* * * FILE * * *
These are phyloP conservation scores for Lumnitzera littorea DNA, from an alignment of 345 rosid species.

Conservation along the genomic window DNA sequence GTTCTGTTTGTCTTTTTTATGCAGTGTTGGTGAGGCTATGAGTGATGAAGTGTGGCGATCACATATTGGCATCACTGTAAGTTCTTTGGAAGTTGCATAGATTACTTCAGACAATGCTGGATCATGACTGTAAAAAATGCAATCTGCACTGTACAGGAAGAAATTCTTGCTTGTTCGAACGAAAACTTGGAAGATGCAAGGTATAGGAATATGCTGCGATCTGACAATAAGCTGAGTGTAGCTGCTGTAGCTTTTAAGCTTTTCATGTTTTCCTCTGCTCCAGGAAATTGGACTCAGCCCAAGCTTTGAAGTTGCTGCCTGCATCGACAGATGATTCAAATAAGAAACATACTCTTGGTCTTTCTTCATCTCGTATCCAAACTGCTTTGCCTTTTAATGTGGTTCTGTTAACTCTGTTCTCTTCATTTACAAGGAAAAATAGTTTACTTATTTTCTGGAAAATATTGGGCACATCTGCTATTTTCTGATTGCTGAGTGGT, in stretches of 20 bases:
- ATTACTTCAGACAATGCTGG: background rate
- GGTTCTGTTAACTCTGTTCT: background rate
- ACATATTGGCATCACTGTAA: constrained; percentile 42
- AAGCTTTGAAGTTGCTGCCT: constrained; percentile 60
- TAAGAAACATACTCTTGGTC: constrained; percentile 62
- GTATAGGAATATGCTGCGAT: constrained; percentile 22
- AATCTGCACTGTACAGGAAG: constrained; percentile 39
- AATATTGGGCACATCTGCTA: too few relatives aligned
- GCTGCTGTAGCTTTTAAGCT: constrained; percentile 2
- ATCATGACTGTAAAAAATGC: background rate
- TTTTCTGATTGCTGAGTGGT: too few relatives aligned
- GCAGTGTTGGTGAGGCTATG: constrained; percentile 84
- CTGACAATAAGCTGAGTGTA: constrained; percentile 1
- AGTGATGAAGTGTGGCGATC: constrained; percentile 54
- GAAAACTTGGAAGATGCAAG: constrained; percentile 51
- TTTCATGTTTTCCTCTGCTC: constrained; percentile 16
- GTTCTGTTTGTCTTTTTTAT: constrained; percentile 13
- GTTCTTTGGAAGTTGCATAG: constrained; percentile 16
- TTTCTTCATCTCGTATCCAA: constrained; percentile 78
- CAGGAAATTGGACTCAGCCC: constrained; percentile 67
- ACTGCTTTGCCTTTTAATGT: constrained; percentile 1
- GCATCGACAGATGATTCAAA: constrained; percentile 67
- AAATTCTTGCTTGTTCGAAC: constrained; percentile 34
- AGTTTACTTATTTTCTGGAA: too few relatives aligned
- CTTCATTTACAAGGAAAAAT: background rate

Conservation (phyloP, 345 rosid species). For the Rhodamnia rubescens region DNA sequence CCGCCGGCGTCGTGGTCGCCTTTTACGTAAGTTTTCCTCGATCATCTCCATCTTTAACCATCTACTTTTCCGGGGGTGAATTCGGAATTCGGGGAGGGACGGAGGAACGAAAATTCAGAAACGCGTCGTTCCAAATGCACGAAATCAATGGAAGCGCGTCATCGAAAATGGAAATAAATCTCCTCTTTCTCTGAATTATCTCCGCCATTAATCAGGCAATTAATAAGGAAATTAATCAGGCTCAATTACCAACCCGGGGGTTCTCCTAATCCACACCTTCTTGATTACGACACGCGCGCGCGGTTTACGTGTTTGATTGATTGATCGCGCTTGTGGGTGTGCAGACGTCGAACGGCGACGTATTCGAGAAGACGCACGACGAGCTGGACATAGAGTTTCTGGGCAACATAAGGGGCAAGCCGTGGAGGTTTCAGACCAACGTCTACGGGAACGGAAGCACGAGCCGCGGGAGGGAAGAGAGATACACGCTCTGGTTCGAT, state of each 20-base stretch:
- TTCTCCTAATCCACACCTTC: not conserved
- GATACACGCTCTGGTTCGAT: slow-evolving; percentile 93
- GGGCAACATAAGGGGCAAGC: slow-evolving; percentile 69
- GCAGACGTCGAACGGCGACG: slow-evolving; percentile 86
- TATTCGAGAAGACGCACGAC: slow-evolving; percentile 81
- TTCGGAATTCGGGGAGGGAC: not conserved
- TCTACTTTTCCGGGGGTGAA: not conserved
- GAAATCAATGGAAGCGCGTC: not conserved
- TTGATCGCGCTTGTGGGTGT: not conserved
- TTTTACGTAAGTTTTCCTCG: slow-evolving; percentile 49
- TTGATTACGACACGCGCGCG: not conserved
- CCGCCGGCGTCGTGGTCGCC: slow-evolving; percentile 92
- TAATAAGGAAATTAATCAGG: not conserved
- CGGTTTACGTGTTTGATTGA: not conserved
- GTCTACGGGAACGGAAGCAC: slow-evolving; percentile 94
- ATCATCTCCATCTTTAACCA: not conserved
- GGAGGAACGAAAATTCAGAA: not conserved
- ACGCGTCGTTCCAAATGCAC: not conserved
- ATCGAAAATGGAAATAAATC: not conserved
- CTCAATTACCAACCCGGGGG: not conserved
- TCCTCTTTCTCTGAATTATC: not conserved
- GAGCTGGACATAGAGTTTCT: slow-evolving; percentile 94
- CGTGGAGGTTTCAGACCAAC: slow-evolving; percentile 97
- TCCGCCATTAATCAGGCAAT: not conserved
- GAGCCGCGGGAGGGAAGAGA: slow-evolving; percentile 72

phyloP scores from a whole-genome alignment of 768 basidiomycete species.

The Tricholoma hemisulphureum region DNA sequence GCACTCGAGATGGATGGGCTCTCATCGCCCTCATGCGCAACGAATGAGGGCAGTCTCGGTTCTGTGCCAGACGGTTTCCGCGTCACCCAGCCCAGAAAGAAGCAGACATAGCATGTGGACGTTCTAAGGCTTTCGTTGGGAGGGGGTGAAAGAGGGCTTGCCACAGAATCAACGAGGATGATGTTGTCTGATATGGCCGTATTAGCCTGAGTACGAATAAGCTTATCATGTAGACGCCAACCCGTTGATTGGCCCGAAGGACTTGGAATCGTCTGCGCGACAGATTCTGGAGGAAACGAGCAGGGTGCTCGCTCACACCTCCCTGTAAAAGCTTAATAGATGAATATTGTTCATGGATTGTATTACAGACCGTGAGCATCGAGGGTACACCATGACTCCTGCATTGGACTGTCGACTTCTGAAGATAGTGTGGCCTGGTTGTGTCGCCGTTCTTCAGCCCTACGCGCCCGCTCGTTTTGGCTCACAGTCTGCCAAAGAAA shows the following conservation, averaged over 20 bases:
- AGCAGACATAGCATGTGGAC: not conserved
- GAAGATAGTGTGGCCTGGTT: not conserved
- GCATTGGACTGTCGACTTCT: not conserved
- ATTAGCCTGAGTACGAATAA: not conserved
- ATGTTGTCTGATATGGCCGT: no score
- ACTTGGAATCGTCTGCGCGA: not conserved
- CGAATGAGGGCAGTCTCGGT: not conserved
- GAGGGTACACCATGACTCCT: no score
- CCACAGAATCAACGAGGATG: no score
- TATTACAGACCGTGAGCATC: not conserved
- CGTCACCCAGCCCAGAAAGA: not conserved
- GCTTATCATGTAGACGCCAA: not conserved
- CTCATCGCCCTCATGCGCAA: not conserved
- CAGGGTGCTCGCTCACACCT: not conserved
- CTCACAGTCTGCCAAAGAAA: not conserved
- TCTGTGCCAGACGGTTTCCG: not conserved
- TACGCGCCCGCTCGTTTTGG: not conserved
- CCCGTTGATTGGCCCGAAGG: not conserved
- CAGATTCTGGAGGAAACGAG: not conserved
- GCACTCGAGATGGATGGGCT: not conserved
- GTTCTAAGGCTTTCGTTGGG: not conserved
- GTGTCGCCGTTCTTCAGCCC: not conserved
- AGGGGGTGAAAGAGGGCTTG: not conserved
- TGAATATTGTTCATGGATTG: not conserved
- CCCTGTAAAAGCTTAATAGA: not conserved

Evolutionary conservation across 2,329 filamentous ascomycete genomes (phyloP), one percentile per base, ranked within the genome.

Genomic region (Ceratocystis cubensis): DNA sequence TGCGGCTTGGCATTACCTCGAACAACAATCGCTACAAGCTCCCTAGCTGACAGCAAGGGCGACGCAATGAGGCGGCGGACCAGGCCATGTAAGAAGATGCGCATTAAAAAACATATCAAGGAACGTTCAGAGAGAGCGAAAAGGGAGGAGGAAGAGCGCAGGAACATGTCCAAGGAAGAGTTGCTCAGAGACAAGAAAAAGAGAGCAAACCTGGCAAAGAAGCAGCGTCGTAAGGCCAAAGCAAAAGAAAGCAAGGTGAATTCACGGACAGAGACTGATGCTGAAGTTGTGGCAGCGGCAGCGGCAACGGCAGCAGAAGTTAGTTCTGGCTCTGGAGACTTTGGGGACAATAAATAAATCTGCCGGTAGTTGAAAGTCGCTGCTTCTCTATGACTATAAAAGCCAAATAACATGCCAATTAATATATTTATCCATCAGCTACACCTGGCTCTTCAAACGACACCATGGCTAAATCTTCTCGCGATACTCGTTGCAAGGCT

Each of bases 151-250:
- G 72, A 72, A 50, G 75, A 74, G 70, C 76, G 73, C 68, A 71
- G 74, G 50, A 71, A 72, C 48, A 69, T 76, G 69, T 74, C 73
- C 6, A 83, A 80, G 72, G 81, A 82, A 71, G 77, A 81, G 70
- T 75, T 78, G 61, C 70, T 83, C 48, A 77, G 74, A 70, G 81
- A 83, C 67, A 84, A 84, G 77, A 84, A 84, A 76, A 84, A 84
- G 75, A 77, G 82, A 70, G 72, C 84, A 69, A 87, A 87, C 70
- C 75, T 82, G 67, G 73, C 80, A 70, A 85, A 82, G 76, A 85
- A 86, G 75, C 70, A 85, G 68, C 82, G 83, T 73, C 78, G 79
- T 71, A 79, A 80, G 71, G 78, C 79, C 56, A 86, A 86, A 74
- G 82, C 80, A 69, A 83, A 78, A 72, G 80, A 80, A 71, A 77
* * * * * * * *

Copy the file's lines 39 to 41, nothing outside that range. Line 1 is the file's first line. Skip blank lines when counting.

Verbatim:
- TTGATTACGACACGCGCGCG: not conserved
- CCGCCGGCGTCGTGGTCGCC: slow-evolving; percentile 92
- TAATAAGGAAATTAATCAGG: not conserved